Thomas Nelson Community College appointed Patrick Tompkins as provost of the Historic Triangle campus on Sept. 25, and said he is planning on expanding the college’s involvement with the community.
“I’m feeling very energized by the new appointment,” Tompkins said.
“We have a great college and the Historic Triangle campus is well positioned to serve the community in Williamsburg, James City County and York.”
Tompkins is well acquainted with the campus, serving as the dean of communications, humanities and social sciences since 2013. He said the faculty is independent, and relationship-building for collaboration is key.
He said he thinks the same approach likely will be needed in the community because the college cannot pass laws and regulations and does not have taxing authorities.
“The way we are going to move forward in the community is by positioning ourselves in the community as a credible resource, developing shared values and visions, and then being that partner with shared solutions,” Tomkins said. “All that is built through relationships and really being able to deliver on what you say you are going to do.”
The first thing Thompkins said he’s going to do is listen to partners in the community such as business organizations, government organizations and nonprofits as to how TNCC can best serve it.
“The No. 1 goal with them is to just listen and try to find out what we can do, Thomas Nelson, to further serve them,” Tompkins said.
After listening to community leaders, Tompkins said he will brainstorm programs and community partnerships Thomas Nelson can implement to move the whole community forward.
One program that likely will have increased resources is dual-enrollment, where high school students take college courses for credit. While historically it has not been well used, Tompkins said TNCC has begun to see an increased interest in the program from parents and school systems.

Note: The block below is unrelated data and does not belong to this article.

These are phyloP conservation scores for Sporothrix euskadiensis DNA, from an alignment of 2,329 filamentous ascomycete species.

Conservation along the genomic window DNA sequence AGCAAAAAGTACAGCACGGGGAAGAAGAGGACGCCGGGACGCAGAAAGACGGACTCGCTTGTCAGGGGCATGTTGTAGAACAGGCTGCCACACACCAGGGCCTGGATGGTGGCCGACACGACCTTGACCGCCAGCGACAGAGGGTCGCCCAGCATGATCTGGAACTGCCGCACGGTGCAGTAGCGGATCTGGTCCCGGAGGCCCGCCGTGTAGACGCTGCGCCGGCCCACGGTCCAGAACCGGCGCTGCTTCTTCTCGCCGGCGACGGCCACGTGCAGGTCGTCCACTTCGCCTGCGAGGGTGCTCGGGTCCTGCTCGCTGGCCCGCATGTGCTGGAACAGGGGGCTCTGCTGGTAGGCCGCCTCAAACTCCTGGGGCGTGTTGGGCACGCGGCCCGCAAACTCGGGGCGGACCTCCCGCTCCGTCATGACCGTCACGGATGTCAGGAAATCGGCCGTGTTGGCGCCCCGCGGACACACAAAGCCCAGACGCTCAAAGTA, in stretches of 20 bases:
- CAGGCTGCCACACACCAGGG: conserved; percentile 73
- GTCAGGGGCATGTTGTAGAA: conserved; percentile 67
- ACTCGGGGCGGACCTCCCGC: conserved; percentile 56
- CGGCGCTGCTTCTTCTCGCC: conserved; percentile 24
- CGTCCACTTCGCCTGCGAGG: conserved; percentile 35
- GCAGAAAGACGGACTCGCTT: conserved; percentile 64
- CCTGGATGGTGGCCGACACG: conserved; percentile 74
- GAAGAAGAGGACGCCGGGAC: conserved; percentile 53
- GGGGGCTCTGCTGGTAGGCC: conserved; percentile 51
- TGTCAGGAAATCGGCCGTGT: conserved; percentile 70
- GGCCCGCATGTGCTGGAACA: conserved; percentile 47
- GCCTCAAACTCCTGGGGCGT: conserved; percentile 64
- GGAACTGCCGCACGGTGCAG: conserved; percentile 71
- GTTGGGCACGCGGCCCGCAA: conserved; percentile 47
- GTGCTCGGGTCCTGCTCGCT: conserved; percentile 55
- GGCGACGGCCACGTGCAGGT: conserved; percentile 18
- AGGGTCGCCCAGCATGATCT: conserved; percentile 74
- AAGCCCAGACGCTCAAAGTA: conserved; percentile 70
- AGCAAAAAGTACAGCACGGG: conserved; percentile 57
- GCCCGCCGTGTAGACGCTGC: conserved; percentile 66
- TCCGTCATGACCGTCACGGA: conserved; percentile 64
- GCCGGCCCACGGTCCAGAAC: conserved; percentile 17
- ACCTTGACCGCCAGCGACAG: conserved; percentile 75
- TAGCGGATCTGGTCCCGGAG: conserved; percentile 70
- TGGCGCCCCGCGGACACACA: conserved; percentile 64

“Dual-enrollment is really starting to come into the daylight for a variety of reasons,” Tompkins said. “(Parents) are recognizing their children can earn college credits that will defray the cost of the four-year education.”
Tompkins added through dual-enrollment, students can earn a degree or certificate while in high school, which could allow them to enter a four-year institution as a junior or go straight into the workforce.
“We have seen a really good response in Williamsburg-James City County and I would say our relationship has been long-standing but there is room to develop,” Tompkins said. “I just met with Kathy Worley not too long ago, of W-JCC schools, she’s the assistant superintendent, and she was talking to me about their excitement of that growing program and our relationship.”
He said Thomas Nelson also is seeking to expand its workforce professional programs for medical professions, homeland security and technology into high schools.
Tompkins stressed that while the college helps students, it also is a resource to many other organizations and communities. For example, Thomas Nelson offers Literacy for Life with their English language learners program, and can help those interested earn a GED.
“Thomas Nelson can serve (the) community in a variety of capacities,” Tompkins said. “It's our mission. Community is right at the heart of our name.”
Heymann can be reached by phone at 757-298-5828 or on Twitter at @HeymannAmelia.